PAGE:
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FMCG investors in a fix on lack of clarity on rural growth outlook

HUL, ITC and Parle have raised prices in select categories of products including soaps and detergents to beat input cost inflation.Premium
HUL, ITC and Parle have raised prices in select categories of products including soaps and detergents to beat input cost inflation.

  • Shares of key FMCG firms such as HUL, Nestle, and Britannia among others, are trading at a one-year forward price-to-earnings multiple of more than 55 times. Also, their valuation multiples are at a steep premium to their 10-year averages

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At the time when urban India was grappling with the first wave of the coronavirus pandemic, rural demand had come to the rescue of makers fast moving consumer goods (FMCG). But after the second wave, things have flipped. There are concerns that the once bouyant rural demand is fading. With FMCG companies continuing to battle severe input cost inflation, muted rural demand adds to investors' discomfort. Further, the management commentaries of large FMCG companies do not provide much clarity on what lies ahead on this front.

For instance, the management of Hindustan Unilever Ltd (HUL) turned a bit cautious on rural demand post the September quarter earnings. This was in sharp contrast to its views at the annual investors meet in August, where the management had said rural demand was resilient and that the company was expecting a satisfactory year.

In its Q2FY22 earnings conference call with analysts, the HUL management said that it was not clear whether some softening of demand is intermittent due to unseasonal rainfall or other factors. So, it indicated that it prefers to closely watch how the rural demand pans out for a few months before reaching a conclusion.

Concurring with HUL, competitor Dabur's management said rural demand was strong in the months of July and August, but September-October saw a slowdown due to liquidity pressures from wholesale channels.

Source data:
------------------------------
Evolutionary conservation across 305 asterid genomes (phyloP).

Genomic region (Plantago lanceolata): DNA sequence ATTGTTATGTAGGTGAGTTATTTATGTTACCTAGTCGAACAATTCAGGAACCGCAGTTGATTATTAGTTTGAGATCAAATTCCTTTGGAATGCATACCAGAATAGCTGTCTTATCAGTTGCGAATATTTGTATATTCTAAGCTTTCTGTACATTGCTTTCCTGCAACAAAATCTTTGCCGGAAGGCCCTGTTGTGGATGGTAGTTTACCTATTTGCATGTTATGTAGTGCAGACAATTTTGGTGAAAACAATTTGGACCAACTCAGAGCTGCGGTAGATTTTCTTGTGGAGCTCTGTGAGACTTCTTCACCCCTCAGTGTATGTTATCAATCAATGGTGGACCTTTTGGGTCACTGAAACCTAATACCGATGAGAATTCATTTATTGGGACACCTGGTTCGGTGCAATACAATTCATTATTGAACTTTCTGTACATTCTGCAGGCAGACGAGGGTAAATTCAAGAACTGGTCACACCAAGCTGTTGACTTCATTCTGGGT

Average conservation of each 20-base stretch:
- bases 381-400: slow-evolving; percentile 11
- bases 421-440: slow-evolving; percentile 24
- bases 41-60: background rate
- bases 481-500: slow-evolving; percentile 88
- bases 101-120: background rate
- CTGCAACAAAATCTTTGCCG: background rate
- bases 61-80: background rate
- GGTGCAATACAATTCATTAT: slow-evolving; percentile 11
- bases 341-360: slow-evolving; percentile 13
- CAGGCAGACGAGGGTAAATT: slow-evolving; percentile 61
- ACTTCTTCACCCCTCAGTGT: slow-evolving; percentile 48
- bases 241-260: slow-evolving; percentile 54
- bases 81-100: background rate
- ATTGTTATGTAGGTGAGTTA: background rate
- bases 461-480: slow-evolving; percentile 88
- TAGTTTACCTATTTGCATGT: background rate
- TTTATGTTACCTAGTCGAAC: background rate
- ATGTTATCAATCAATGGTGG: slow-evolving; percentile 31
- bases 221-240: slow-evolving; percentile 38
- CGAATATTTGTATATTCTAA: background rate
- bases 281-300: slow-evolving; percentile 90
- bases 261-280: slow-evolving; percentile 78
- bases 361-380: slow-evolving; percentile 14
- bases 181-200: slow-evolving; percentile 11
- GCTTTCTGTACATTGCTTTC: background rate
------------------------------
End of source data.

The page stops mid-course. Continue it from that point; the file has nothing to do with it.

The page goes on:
On the other hand, the management of Godrej Consumer Products Ltd (GCPL) does not seem too perturbed by this. They feel that the slowdown in rural markets appears to be an optical illusion, due to the unnatural base of Covid-hit months. GCPL expects rural demand to be a major growth driver on the back of two focus categories − hair colour and insecticides. It should be noted that the rural market currently contributes to less than 30% of the company's sales.

"Slowdown in FMCG markets is a risk highlighted by us as well as a few FMCG companies. However, the picture on the ground is not yet clear, and while the risk remains, we refrain from actually calling out a slowdown till further data is available," analysts at IIFL Securities Ltd said in a report on 24 November.

Speaking of data, an analysis by Motilal Oswal Financial Services Ltd showed that double-digit average growth in 1HCY21, rural consumption finally lost steam last quarter, declining 2.4% year-on-year in 3QCY21/2QFY22. "As many as seven of the 11 indicators used to determine the trends in rural consumption contracted in 2QFY22, with double-digit growth in only one indicator – farm credit," the domestic brokerage house said in a report.

"Some FMCG companies are said to have raised prices, so concerns relating to inflation may begin to recede. But the outlook on rural demand is marred by excess rainfall spoiling crops and muted rural wage growth," said an analyst with a domestic brokerage house requesting anonymity. So, investors in FMCG stocks need to brace for yet another downside risk, which is likely to weigh on valuations and share prices, he added.

Media reports said that HUL, ITC and Parle have raised prices in select categories of products including soaps and detergents to beat input cost inflation.

According to IIFL, the inflationary environment and price hikes are making the picture more complex. "FMCG products have a price elasticity of ~-0.5x per our experience, which means volume growth will be impacted negatively, but value growth will be impacted positively," added the IIFL report.

It is not surprising then that the Nifty FMCG Index is lagging key benchmark index Nifty50. In this calendar year so far, the former has risen 9%, while the latter is up 22%.

As far as valuations are concerned, the shares of key FMCG firms such as HUL, Nestle and Britannia among others, are trading at a one-year forward price-to-earnings multiple of more than 55 times. Also, their valuation multiples are at a steep premium to their 10-year averages. The aforementioned risks could lead to moderation in the valuation multiples of FMCG companies, analysts said.

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